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Have you ever wondered what it would be like to eat steak for every meal? If you’re a meat lover, the carnivore diet may sound like the perfect diet for you. But before starting on such an extreme diet, it’s important to understand what it entails, its potential benefits, and most importantly, its potential risks. Let’s take a look.
What can you eat on a carnivore diet?
A carnivore diet meal plan is simple—you only eat meat and other animal products. Red meats, ideally fattier cuts like ribeye steaks, are encouraged as the top food choices.
Here are some of the other allowed foods:
- Organs meats—liver, heart, kidneys, etc.
- Bone marrow
- Lard and tallow
- Bone broth
- Processed meats—bacon, ham, etc.
- Salt and pepper
Dairy products, yogurt, and cheese may be acceptable, but preferably those lower in lactose and sugar.
The carnivore diet is pretty close to a zero-carb diet and is an extreme elimination diet. It removes all plant-based and non-animal foods.
Some examples of off-limits foods are:
- Whole Grains and pasta
- Beans and legumes
- Condiments and sauces
- Nuts and seeds
Coffee and tea are one exception. Despite being created from plants, many carnivore dieters choose to keep these in their diet.
Can you lose weight on the carnivore diet?
It’s possible to reach a lower body weight with any meal plan that cuts your caloric intake, and the carnivore diet is no exception to that. The limited menu options of this diet type might make it easier to avoid overeating.
The focus of the carnivore diet is fat and high protein. Both keep you feeling full for a long time and help reduce overeating, potentially leading to weight loss.
People who follow the all-meat diet claim it’s easy to avoid mindlessly snacking and only eat when hungry.
Is the carnivore diet the same as a keto diet?
The carnivore diet may put you into ketosis, but that isn’t the goal of the diet like it is in with the ketogenic diet.
The keto diet focuses on increasing fatty foods with moderate protein intake and low carbohydrate intake. You need to pay close attention to your macros (protein, carbs, and fats) to optimize your fat to protein/carb ratio to keep you in ketosis.
Unlike the carnivore diet, the keto diet does promote eating low-carb green-leafy vegetables to encourage intake of fiber and micronutrients (vitamins and minerals).
The amount of ketones in your urine is monitored in the ketogenic diet to make sure you are in ketosis. In contrast, the carnivore diet requires no tracking for ketones or macros.
Is the carnivore diet safe?
It appears the carnivore diet is safe to follow for many people, at least for a short amount of time. Some people report following the carnivore diet for greater than a year without developing health problems.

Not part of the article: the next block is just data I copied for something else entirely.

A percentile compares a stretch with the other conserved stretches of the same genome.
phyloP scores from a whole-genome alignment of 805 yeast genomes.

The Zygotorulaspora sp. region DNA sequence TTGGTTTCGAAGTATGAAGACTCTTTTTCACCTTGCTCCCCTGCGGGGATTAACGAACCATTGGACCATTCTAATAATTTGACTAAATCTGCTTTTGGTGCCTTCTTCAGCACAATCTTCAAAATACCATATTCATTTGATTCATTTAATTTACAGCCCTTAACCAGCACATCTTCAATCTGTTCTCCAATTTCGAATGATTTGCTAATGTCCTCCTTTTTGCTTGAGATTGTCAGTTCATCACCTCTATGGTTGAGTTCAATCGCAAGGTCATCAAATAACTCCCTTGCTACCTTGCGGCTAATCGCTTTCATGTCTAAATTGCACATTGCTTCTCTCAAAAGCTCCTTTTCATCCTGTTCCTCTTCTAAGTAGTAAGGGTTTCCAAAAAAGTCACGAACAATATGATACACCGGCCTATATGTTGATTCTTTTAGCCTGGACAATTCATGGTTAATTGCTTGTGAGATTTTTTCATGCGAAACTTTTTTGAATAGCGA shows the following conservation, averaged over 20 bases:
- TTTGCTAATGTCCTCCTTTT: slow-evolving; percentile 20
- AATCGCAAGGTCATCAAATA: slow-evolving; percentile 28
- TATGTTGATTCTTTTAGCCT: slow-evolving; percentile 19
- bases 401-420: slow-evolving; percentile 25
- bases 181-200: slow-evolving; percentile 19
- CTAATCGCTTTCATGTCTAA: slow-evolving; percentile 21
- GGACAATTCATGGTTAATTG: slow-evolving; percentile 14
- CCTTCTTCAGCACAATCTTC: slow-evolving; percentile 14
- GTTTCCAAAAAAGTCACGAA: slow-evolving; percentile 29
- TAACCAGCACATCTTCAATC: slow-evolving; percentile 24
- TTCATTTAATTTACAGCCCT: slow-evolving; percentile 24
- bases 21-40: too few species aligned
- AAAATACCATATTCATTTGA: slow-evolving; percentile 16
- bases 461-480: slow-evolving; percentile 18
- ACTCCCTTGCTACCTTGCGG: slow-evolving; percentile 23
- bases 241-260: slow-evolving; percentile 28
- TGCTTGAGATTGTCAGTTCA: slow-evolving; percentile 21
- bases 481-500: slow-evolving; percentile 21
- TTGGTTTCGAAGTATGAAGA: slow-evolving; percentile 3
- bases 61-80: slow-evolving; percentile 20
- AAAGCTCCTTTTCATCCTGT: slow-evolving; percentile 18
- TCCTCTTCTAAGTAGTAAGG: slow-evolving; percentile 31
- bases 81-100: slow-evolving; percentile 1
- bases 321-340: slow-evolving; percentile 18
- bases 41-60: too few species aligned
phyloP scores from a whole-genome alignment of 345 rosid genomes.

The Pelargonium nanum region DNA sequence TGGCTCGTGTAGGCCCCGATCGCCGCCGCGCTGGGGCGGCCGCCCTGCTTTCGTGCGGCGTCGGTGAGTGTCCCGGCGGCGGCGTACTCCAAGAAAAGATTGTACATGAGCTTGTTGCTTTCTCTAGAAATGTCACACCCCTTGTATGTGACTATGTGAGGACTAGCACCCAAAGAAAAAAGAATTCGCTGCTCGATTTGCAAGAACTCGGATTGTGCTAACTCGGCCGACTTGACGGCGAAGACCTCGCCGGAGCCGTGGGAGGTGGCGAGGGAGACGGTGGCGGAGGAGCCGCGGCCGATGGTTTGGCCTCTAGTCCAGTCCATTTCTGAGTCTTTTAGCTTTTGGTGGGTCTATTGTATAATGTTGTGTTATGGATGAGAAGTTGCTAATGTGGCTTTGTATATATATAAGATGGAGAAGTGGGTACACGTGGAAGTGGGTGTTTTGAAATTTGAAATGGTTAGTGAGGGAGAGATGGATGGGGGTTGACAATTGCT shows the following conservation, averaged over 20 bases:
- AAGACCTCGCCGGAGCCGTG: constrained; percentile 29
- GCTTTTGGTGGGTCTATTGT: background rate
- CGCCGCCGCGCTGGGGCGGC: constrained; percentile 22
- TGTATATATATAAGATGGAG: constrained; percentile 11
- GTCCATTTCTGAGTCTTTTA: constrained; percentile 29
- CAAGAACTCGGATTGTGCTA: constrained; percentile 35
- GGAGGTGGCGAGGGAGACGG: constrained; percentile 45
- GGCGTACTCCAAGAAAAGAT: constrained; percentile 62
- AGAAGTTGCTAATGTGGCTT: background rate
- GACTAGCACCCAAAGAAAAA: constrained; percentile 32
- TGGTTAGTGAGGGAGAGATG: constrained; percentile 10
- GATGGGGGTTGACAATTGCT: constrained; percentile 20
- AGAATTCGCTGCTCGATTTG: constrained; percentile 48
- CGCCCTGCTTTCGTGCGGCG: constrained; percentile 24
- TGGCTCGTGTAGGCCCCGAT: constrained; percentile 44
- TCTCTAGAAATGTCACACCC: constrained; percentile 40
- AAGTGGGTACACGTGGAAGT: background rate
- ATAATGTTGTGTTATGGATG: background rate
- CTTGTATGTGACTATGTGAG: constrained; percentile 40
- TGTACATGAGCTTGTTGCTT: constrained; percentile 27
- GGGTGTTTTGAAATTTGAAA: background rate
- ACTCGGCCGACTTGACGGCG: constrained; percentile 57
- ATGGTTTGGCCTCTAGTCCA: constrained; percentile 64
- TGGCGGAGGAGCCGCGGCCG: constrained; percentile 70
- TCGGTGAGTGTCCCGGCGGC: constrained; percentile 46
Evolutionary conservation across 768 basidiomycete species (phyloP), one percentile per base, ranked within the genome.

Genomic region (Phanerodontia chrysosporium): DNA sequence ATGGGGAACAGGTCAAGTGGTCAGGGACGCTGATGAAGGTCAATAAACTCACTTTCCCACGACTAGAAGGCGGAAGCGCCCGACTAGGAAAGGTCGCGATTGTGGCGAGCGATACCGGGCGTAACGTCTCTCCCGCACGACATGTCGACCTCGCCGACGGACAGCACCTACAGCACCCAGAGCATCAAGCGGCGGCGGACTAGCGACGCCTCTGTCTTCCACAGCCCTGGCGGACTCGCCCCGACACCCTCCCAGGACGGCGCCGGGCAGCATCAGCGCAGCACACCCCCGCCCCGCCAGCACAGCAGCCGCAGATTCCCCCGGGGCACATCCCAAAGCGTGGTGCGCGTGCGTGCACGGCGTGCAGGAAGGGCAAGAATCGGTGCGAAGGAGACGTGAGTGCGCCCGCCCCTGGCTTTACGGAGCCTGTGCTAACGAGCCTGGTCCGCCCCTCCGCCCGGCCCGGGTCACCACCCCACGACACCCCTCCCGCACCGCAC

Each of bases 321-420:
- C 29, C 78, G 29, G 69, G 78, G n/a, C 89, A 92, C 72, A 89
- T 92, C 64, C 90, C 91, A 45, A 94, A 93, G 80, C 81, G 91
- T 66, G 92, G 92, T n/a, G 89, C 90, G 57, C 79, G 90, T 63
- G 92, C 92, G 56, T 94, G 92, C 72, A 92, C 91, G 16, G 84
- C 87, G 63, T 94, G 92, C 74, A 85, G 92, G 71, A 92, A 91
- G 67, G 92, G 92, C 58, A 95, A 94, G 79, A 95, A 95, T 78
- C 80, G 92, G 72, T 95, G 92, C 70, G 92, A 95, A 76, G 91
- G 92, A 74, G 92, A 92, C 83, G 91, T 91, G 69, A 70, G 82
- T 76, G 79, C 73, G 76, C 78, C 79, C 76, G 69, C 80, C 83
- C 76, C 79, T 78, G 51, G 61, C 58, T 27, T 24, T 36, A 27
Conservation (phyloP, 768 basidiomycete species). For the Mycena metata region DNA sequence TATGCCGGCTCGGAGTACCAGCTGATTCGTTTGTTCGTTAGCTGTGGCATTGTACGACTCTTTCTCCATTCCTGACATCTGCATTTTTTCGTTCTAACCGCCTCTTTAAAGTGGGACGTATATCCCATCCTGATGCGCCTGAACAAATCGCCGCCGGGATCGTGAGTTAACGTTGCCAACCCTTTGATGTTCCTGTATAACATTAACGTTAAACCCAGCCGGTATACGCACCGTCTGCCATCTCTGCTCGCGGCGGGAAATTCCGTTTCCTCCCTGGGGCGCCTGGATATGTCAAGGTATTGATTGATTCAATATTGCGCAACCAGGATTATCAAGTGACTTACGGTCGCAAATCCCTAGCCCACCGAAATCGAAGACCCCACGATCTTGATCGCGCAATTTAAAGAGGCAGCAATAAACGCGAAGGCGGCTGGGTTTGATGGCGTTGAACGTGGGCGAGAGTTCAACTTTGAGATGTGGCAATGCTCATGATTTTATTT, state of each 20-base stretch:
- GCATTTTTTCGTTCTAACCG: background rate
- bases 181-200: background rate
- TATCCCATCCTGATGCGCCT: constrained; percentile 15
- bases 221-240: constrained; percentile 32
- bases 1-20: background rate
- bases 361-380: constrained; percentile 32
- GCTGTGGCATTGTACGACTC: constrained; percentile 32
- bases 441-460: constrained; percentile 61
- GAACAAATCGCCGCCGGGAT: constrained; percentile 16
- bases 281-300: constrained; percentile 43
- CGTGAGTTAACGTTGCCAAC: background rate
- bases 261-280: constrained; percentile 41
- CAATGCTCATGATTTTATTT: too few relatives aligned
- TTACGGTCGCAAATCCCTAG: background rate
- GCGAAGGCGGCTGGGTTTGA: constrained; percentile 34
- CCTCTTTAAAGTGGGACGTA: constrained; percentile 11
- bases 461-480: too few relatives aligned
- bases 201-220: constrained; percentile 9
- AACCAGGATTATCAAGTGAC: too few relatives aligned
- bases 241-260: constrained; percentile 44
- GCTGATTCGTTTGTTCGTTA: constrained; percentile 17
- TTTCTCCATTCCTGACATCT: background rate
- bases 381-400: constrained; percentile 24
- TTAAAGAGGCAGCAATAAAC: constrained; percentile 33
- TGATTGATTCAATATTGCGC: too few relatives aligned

Since around 2016, one of the biggest advocates for the carnivore diet has been Shawn Baker, an orthopedic surgeon. He has followed an all-meat eating style since 2015, showing at least he’s been able to sustain the diet longer-term.
The information available to support the diet benefits is mostly anecdotal evidence. Any safety “evidence” comes from the claims of people following the diet and that there has been no research on long-term impacts on your body.
Reported health benefits
There are many claims about the reported health benefits of following a carnivore meal plan. Here is a closer look at a few of these health claims.
Fewer digestive symptoms
Fiber is a part of some fruits, vegetables, and grains that isn’t broken down during digestion. Instead, it helps to draw water to stool, adding bulk. Some of the bacteria in your gut break down fiber, causing bloating, gas, and other symptoms in some people. Some people are more sensitive to fiber. One study showed that reducing or cutting out fiber could help resolve constipation and other digestive symptoms in certain people (Ho, 2012).
Better heart health
Some report that the carnivore diet helps to improve the ratio of good to bad cholesterol and reduces inflammation, leading to a healthier heart.
But research has found mixed results on these claims around heart disease risk and reduced inflammation. Some research shows no relationship between a high red meat diet and inflammation (Turner, 2018).
One 2013 study found that a high-fat, low-carb diet helped improve blood lipid levels and systemic inflammation (Ruth, 2013). Other studies show that reducing saturated fats may improve cardiovascular disease (Hooper, 2020). So, the jury is out on this particular benefit.
Testosterone levels naturally begin declining in men as they age. Carnivore dieters claim an all-meat diet keeps testosterone levels from dropping.
One small study evaluated the effects of a very low-carbohydrate, high-fat diet on testosterone levels. It showed an increase in hormone levels for the young men following this diet plan, although the participants were only studied for about three months (Silva, 2014).